Durban — Two suspects are expected to appear in court on Monday after the Hawks arrested them for being in possession of two ‘recently extracted’ rhino horns, while travelling from KwaZulu-Natal to Gauteng.
The arrest comes a week after Ezemvelo KZN Wildlife reported that three would-be poachers were arrested on different days inside the Hluhluwe-iMfolozi Park (HiP), bringing the number of poachers arrested inside HiP in 2022 to five.
Hawks Spokesperson Captain Lloyd Ramovha said the arrest came when the Hawks Serious Organised Crime Investigation team in Germiston, stock theft, Local Criminal Record Centre, and the Department of Environmental Affairs conducted an intelligence-driven operation after receiving information about a vehicle reportedly travelling from the KwaZulu-Natal to Gauteng with rhino horns.
He said authorities intercepted the identified vehicle, a silver Toyota Fortuner with two occupants, aged 39 and 48, in the east of Johannesburg.
“Upon searching the vehicle, the police found two pieces of rhino horns concealed in the front part of the vehicle. The horns appeared to have been recently extracted. Over R5 000 in cash was found in … possession,” Ramovha said.
“The pair have been charged for dealing in rhino horns, thereby contravening the National Environmental Management Biodiversity Act.”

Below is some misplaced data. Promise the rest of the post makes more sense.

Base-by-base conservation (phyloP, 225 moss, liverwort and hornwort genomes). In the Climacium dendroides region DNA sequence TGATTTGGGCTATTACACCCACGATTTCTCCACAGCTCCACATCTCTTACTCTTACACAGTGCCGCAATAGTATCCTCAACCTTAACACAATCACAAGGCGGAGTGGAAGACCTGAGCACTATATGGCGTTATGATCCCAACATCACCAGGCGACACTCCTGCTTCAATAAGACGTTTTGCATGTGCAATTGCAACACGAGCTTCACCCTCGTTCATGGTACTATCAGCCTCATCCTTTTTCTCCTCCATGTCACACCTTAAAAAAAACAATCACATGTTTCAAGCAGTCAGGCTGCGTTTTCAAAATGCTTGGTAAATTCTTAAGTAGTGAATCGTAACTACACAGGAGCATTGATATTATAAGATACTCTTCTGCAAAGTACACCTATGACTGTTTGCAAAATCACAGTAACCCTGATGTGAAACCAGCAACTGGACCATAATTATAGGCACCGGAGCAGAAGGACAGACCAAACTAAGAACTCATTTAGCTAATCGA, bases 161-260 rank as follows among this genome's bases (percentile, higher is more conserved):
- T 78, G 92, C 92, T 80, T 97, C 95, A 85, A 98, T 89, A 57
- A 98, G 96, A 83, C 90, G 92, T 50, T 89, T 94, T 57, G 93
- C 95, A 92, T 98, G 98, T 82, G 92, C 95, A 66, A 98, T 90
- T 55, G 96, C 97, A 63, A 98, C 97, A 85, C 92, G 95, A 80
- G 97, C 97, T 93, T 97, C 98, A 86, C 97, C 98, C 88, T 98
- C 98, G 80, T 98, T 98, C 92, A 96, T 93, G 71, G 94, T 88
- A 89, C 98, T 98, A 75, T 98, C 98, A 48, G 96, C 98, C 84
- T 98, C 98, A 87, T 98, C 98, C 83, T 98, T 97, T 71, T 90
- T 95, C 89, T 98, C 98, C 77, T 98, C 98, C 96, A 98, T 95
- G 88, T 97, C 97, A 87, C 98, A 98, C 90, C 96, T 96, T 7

Ramovha said the suspects were expected to appear in the Germiston Magistrate’s Court on Monday, June 20, on allegations of being in possession of rhino horns.
On June 8, 2022, two poachers, Messrs Sizwe Tivane and Samkele Sithole were found with a .375 rifle and were arrested with the assistance of the K9 Unit. The two had recently travelled from Mpumalanga province and were staying in a house that is a stone’s throw away from HiP.
In another incident, Vusi Mdluli from the Mfekayi area in Mtubatuba was arrested on Monday, June 6, 2022. Mdluli was picked up by the Ezemvelo camera and the field rangers, assisted by a K9 Unit, were deployed to track him.
Ezemvelo KZN Wildlife Spokesperson, Musa Mntambo, said HiP has been under siege since the beginning of 2022. At times, the park has to deal with three to five different groups of poachers who enter the park from different directions at more or less the same time.
He said that, to date, 123 rhinos have been poached in KwaZulu-Natal in both public and private game reserves.
Last month, when the Department of Forestry, Fisheries and the Environment, Barbara Creecy, delivered her budget speech to the National Council of Provinces, she said that poaching pressure had shifted across the country and KZN had become a key target area.
She said that, as a result, departmental resources were deployed to actively support Ezemvelo KZN Wildlife and the SAPS. This support includes assistance to law enforcement officials and joint operations managers as well as the nerve centre in HiP.
“As the Hluhluwe-iMfolozi Park is part of the Zululand Integrated Wildlife Zone, the national department has also been assisting the park to link up with potential donors that could support urgent priority interventions, aligned to Ezemvelo’s Rhino Crime Combating Intervention Strategy. With the additional resources from the SAPS that have now been deployed to the area, and the ongoing dedicated work of the Ezemvelo rangers, the department is expecting increased arrests and we will continue to support this integrated effort over the next few months,” Creecy said.